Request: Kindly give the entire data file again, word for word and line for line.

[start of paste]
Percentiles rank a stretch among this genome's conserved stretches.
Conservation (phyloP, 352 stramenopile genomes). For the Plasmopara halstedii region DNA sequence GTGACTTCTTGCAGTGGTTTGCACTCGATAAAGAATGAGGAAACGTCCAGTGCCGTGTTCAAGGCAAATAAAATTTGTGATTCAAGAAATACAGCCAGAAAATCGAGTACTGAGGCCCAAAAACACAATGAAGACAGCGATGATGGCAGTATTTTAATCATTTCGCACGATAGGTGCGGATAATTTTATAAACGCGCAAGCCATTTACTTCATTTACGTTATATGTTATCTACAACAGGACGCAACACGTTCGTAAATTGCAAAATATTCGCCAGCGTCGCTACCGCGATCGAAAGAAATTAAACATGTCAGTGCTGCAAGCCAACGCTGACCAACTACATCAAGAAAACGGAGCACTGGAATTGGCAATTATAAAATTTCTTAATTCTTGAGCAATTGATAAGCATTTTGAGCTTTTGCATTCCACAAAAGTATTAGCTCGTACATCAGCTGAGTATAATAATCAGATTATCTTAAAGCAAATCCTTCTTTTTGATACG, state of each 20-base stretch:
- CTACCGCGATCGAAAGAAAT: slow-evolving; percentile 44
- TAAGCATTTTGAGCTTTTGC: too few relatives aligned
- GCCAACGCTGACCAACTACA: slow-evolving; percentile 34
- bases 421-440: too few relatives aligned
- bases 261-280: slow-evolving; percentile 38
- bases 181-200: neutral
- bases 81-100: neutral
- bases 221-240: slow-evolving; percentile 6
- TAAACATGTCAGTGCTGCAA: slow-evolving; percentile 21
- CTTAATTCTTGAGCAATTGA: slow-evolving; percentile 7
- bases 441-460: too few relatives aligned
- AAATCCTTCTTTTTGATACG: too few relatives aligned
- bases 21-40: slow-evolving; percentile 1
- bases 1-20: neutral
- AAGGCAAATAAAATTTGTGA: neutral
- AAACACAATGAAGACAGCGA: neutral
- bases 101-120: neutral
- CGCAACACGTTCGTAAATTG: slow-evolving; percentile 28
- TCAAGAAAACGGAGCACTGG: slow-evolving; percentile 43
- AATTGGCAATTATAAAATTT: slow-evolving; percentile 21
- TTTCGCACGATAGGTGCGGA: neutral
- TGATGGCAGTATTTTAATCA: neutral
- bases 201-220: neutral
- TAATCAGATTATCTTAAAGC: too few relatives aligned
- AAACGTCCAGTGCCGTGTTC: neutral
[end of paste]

Percentiles rank a stretch among this genome's conserved stretches.
Conservation (phyloP, 352 stramenopile genomes). For the Plasmopara halstedii region DNA sequence GTGACTTCTTGCAGTGGTTTGCACTCGATAAAGAATGAGGAAACGTCCAGTGCCGTGTTCAAGGCAAATAAAATTTGTGATTCAAGAAATACAGCCAGAAAATCGAGTACTGAGGCCCAAAAACACAATGAAGACAGCGATGATGGCAGTATTTTAATCATTTCGCACGATAGGTGCGGATAATTTTATAAACGCGCAAGCCATTTACTTCATTTACGTTATATGTTATCTACAACAGGACGCAACACGTTCGTAAATTGCAAAATATTCGCCAGCGTCGCTACCGCGATCGAAAGAAATTAAACATGTCAGTGCTGCAAGCCAACGCTGACCAACTACATCAAGAAAACGGAGCACTGGAATTGGCAATTATAAAATTTCTTAATTCTTGAGCAATTGATAAGCATTTTGAGCTTTTGCATTCCACAAAAGTATTAGCTCGTACATCAGCTGAGTATAATAATCAGATTATCTTAAAGCAAATCCTTCTTTTTGATACG, state of each 20-base stretch:
- CTACCGCGATCGAAAGAAAT: slow-evolving; percentile 44
- TAAGCATTTTGAGCTTTTGC: too few relatives aligned
- GCCAACGCTGACCAACTACA: slow-evolving; percentile 34
- bases 421-440: too few relatives aligned
- bases 261-280: slow-evolving; percentile 38
- bases 181-200: neutral
- bases 81-100: neutral
- bases 221-240: slow-evolving; percentile 6
- TAAACATGTCAGTGCTGCAA: slow-evolving; percentile 21
- CTTAATTCTTGAGCAATTGA: slow-evolving; percentile 7
- bases 441-460: too few relatives aligned
- AAATCCTTCTTTTTGATACG: too few relatives aligned
- bases 21-40: slow-evolving; percentile 1
- bases 1-20: neutral
- AAGGCAAATAAAATTTGTGA: neutral
- AAACACAATGAAGACAGCGA: neutral
- bases 101-120: neutral
- CGCAACACGTTCGTAAATTG: slow-evolving; percentile 28
- TCAAGAAAACGGAGCACTGG: slow-evolving; percentile 43
- AATTGGCAATTATAAAATTT: slow-evolving; percentile 21
- TTTCGCACGATAGGTGCGGA: neutral
- TGATGGCAGTATTTTAATCA: neutral
- bases 201-220: neutral
- TAATCAGATTATCTTAAAGC: too few relatives aligned
- AAACGTCCAGTGCCGTGTTC: neutral